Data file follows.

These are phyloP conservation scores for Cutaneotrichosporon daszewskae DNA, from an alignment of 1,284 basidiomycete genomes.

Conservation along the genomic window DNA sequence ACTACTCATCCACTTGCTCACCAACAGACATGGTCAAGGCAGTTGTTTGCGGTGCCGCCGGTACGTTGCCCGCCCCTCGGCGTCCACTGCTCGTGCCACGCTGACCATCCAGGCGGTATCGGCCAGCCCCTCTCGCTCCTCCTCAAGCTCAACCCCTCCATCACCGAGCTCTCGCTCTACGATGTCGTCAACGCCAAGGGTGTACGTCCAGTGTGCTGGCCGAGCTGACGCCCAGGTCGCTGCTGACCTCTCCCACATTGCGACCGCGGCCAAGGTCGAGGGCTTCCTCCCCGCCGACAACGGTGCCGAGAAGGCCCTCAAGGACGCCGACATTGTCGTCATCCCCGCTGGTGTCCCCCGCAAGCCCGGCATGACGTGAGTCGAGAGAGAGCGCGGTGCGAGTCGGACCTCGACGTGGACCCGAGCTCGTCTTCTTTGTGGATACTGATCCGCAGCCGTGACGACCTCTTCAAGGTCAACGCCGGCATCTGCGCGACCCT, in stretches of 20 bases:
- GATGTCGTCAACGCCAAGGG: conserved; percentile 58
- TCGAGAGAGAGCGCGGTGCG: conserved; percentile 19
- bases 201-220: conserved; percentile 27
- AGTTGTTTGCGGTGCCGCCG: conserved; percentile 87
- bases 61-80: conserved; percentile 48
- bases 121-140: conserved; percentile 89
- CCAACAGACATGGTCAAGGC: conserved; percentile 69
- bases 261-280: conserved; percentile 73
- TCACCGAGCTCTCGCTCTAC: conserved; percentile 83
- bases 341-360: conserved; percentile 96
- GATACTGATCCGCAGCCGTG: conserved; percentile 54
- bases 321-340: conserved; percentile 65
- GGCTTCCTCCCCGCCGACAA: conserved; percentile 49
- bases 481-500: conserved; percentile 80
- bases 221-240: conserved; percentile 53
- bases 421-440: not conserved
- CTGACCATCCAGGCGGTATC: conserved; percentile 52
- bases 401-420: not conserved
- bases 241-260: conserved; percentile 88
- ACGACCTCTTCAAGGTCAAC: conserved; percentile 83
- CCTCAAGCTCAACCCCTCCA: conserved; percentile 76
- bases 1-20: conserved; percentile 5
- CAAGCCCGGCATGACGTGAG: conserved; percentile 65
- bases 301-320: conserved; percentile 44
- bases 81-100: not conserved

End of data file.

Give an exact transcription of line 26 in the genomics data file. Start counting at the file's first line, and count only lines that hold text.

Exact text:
- bases 301-320: conserved; percentile 44